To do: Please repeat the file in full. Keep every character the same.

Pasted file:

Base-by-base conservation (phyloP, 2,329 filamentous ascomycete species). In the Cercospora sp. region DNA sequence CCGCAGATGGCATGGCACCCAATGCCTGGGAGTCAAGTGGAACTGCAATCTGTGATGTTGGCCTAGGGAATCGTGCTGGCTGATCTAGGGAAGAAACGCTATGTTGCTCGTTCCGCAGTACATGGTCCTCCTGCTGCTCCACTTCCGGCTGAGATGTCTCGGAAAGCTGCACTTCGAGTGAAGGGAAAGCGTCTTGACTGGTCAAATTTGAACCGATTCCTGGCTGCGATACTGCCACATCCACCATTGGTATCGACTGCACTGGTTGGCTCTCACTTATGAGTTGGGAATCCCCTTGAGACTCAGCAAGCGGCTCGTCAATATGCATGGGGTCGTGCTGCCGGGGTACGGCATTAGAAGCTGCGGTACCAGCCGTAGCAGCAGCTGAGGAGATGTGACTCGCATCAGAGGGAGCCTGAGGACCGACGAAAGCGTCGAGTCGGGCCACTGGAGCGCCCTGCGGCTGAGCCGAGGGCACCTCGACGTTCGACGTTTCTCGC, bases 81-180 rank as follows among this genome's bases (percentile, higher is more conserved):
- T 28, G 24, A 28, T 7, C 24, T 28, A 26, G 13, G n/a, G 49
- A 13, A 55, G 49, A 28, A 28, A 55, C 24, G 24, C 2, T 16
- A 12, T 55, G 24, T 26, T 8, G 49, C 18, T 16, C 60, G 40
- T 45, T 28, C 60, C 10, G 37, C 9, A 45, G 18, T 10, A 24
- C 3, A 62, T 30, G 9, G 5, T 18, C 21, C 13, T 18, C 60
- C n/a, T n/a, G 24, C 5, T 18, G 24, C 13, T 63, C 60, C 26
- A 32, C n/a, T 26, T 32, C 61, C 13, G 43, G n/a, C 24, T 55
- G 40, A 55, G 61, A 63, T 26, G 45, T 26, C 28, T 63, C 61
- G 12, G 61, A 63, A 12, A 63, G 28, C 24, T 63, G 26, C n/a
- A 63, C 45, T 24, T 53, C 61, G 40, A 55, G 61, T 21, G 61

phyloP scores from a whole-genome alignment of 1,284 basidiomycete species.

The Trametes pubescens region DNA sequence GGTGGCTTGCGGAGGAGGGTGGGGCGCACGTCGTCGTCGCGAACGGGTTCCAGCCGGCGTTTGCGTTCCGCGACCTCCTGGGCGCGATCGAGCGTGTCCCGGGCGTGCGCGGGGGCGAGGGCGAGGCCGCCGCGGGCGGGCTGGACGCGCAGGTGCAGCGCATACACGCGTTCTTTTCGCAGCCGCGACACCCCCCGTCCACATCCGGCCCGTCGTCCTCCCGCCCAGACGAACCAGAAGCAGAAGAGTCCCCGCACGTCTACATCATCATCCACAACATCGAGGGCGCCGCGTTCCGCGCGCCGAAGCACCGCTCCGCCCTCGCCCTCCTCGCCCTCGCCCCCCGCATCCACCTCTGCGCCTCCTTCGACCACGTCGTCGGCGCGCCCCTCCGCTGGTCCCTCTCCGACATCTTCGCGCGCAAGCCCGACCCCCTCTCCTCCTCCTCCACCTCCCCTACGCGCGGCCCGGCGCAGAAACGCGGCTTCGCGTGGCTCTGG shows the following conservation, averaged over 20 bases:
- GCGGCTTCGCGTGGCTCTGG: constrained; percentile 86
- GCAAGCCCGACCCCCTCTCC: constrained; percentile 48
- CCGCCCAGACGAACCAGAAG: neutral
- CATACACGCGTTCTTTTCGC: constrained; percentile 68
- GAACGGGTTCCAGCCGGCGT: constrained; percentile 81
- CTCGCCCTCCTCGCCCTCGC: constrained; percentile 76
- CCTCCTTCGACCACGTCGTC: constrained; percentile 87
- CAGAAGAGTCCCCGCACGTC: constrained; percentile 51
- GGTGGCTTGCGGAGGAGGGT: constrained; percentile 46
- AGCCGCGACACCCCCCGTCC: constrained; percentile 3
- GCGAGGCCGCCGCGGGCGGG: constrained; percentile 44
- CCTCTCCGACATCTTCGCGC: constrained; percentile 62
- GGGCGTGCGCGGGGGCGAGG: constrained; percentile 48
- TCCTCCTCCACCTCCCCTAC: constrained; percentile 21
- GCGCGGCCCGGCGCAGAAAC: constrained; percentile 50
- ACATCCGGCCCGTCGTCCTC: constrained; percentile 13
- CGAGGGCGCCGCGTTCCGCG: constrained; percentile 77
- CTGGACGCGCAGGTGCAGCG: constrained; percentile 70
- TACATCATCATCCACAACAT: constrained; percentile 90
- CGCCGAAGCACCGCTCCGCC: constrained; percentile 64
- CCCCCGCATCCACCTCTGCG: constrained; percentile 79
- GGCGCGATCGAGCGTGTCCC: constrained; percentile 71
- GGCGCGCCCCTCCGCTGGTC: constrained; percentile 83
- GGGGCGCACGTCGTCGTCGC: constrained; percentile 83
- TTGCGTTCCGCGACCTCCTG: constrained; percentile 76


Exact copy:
Base-by-base conservation (phyloP, 2,329 filamentous ascomycete species). In the Cercospora sp. region DNA sequence CCGCAGATGGCATGGCACCCAATGCCTGGGAGTCAAGTGGAACTGCAATCTGTGATGTTGGCCTAGGGAATCGTGCTGGCTGATCTAGGGAAGAAACGCTATGTTGCTCGTTCCGCAGTACATGGTCCTCCTGCTGCTCCACTTCCGGCTGAGATGTCTCGGAAAGCTGCACTTCGAGTGAAGGGAAAGCGTCTTGACTGGTCAAATTTGAACCGATTCCTGGCTGCGATACTGCCACATCCACCATTGGTATCGACTGCACTGGTTGGCTCTCACTTATGAGTTGGGAATCCCCTTGAGACTCAGCAAGCGGCTCGTCAATATGCATGGGGTCGTGCTGCCGGGGTACGGCATTAGAAGCTGCGGTACCAGCCGTAGCAGCAGCTGAGGAGATGTGACTCGCATCAGAGGGAGCCTGAGGACCGACGAAAGCGTCGAGTCGGGCCACTGGAGCGCCCTGCGGCTGAGCCGAGGGCACCTCGACGTTCGACGTTTCTCGC, bases 81-180 rank as follows among this genome's bases (percentile, higher is more conserved):
- T 28, G 24, A 28, T 7, C 24, T 28, A 26, G 13, G n/a, G 49
- A 13, A 55, G 49, A 28, A 28, A 55, C 24, G 24, C 2, T 16
- A 12, T 55, G 24, T 26, T 8, G 49, C 18, T 16, C 60, G 40
- T 45, T 28, C 60, C 10, G 37, C 9, A 45, G 18, T 10, A 24
- C 3, A 62, T 30, G 9, G 5, T 18, C 21, C 13, T 18, C 60
- C n/a, T n/a, G 24, C 5, T 18, G 24, C 13, T 63, C 60, C 26
- A 32, C n/a, T 26, T 32, C 61, C 13, G 43, G n/a, C 24, T 55
- G 40, A 55, G 61, A 63, T 26, G 45, T 26, C 28, T 63, C 61
- G 12, G 61, A 63, A 12, A 63, G 28, C 24, T 63, G 26, C n/a
- A 63, C 45, T 24, T 53, C 61, G 40, A 55, G 61, T 21, G 61

phyloP scores from a whole-genome alignment of 1,284 basidiomycete species.

The Trametes pubescens region DNA sequence GGTGGCTTGCGGAGGAGGGTGGGGCGCACGTCGTCGTCGCGAACGGGTTCCAGCCGGCGTTTGCGTTCCGCGACCTCCTGGGCGCGATCGAGCGTGTCCCGGGCGTGCGCGGGGGCGAGGGCGAGGCCGCCGCGGGCGGGCTGGACGCGCAGGTGCAGCGCATACACGCGTTCTTTTCGCAGCCGCGACACCCCCCGTCCACATCCGGCCCGTCGTCCTCCCGCCCAGACGAACCAGAAGCAGAAGAGTCCCCGCACGTCTACATCATCATCCACAACATCGAGGGCGCCGCGTTCCGCGCGCCGAAGCACCGCTCCGCCCTCGCCCTCCTCGCCCTCGCCCCCCGCATCCACCTCTGCGCCTCCTTCGACCACGTCGTCGGCGCGCCCCTCCGCTGGTCCCTCTCCGACATCTTCGCGCGCAAGCCCGACCCCCTCTCCTCCTCCTCCACCTCCCCTACGCGCGGCCCGGCGCAGAAACGCGGCTTCGCGTGGCTCTGG shows the following conservation, averaged over 20 bases:
- GCGGCTTCGCGTGGCTCTGG: constrained; percentile 86
- GCAAGCCCGACCCCCTCTCC: constrained; percentile 48
- CCGCCCAGACGAACCAGAAG: neutral
- CATACACGCGTTCTTTTCGC: constrained; percentile 68
- GAACGGGTTCCAGCCGGCGT: constrained; percentile 81
- CTCGCCCTCCTCGCCCTCGC: constrained; percentile 76
- CCTCCTTCGACCACGTCGTC: constrained; percentile 87
- CAGAAGAGTCCCCGCACGTC: constrained; percentile 51
- GGTGGCTTGCGGAGGAGGGT: constrained; percentile 46
- AGCCGCGACACCCCCCGTCC: constrained; percentile 3
- GCGAGGCCGCCGCGGGCGGG: constrained; percentile 44
- CCTCTCCGACATCTTCGCGC: constrained; percentile 62
- GGGCGTGCGCGGGGGCGAGG: constrained; percentile 48
- TCCTCCTCCACCTCCCCTAC: constrained; percentile 21
- GCGCGGCCCGGCGCAGAAAC: constrained; percentile 50
- ACATCCGGCCCGTCGTCCTC: constrained; percentile 13
- CGAGGGCGCCGCGTTCCGCG: constrained; percentile 77
- CTGGACGCGCAGGTGCAGCG: constrained; percentile 70
- TACATCATCATCCACAACAT: constrained; percentile 90
- CGCCGAAGCACCGCTCCGCC: constrained; percentile 64
- CCCCCGCATCCACCTCTGCG: constrained; percentile 79
- GGCGCGATCGAGCGTGTCCC: constrained; percentile 71
- GGCGCGCCCCTCCGCTGGTC: constrained; percentile 83
- GGGGCGCACGTCGTCGTCGC: constrained; percentile 83
- TTGCGTTCCGCGACCTCCTG: constrained; percentile 76